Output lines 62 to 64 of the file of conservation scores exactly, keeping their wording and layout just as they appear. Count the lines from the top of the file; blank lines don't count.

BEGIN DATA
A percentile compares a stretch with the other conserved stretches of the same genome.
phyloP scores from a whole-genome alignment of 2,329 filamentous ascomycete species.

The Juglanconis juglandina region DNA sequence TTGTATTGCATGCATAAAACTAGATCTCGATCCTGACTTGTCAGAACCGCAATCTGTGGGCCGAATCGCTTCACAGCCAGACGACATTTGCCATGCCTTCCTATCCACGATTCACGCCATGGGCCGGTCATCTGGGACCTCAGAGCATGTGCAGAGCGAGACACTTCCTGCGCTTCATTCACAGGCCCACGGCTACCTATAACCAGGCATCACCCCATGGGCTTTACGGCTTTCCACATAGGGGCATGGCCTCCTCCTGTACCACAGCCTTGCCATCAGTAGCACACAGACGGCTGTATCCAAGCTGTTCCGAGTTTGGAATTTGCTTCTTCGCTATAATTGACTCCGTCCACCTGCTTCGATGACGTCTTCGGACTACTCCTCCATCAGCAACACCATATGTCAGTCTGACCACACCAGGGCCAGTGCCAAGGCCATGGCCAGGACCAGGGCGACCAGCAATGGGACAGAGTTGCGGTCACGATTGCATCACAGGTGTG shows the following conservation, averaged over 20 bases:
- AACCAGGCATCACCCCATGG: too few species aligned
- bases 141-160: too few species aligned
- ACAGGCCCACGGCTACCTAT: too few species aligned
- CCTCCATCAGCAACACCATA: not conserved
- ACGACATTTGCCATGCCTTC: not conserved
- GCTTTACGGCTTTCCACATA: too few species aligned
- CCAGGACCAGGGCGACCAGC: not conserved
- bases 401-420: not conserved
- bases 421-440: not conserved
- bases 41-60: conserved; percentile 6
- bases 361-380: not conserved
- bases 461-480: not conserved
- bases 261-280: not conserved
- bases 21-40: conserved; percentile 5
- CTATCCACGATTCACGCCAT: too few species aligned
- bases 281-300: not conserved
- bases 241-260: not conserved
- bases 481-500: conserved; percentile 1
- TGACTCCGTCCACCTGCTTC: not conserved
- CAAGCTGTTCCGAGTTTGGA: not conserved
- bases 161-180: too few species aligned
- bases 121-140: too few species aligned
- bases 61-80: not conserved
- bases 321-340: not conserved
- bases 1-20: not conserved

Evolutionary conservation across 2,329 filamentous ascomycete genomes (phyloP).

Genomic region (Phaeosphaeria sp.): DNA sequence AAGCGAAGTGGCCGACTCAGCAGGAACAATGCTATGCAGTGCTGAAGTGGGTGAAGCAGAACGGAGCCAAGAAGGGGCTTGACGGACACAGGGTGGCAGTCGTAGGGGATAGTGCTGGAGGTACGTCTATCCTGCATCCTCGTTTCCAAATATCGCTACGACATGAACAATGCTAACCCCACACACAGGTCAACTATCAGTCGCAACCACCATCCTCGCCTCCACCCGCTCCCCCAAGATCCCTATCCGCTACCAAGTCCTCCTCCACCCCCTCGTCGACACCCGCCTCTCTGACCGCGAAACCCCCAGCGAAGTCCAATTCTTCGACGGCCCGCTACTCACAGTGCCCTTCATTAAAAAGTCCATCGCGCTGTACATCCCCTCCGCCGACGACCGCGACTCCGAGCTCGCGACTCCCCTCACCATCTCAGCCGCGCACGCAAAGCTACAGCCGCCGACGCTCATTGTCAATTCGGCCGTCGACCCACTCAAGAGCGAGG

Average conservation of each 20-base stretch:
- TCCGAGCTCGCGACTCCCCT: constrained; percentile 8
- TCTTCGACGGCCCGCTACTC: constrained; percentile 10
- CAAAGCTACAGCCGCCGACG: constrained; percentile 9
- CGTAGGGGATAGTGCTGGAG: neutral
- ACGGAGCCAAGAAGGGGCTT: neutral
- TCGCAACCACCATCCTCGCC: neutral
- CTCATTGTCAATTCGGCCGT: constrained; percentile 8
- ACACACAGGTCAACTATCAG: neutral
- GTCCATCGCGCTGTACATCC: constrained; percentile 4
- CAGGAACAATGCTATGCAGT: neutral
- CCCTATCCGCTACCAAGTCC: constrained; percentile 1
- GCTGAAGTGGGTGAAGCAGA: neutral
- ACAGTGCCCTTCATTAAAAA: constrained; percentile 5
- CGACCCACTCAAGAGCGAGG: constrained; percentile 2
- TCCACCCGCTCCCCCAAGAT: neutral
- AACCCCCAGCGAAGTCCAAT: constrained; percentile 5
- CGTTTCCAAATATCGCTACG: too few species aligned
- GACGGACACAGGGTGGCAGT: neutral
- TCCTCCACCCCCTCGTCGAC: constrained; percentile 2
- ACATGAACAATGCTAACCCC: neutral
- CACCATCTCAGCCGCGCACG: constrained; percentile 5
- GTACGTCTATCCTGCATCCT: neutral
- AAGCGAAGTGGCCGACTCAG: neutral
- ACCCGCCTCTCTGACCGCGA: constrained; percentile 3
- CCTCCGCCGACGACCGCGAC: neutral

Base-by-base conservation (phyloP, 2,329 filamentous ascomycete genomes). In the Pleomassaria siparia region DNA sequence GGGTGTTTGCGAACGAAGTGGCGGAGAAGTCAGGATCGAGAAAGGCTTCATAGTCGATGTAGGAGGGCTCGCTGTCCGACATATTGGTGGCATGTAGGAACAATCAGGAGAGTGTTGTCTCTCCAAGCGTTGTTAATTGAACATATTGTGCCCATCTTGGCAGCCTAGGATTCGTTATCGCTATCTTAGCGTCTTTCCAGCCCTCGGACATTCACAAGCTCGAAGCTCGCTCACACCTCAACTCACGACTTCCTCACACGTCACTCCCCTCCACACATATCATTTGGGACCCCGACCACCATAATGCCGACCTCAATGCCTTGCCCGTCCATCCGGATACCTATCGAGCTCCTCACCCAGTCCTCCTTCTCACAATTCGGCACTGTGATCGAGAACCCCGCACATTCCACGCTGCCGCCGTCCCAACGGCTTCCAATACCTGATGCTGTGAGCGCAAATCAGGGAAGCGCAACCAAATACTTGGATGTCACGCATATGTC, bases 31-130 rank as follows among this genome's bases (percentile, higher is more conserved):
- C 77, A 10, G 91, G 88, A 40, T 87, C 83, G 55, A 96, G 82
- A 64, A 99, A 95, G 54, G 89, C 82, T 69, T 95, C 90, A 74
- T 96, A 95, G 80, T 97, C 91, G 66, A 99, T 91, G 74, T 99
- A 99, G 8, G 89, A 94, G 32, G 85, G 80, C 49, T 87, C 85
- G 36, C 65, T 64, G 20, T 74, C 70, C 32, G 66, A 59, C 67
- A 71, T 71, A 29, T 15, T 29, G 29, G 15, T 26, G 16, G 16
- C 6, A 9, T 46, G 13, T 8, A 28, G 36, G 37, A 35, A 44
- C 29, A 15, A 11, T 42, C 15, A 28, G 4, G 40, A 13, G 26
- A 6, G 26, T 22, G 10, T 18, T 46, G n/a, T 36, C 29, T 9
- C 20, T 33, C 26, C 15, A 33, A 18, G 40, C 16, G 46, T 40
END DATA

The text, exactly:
- G 36, C 65, T 64, G 20, T 74, C 70, C 32, G 66, A 59, C 67
- A 71, T 71, A 29, T 15, T 29, G 29, G 15, T 26, G 16, G 16
- C 6, A 9, T 46, G 13, T 8, A 28, G 36, G 37, A 35, A 44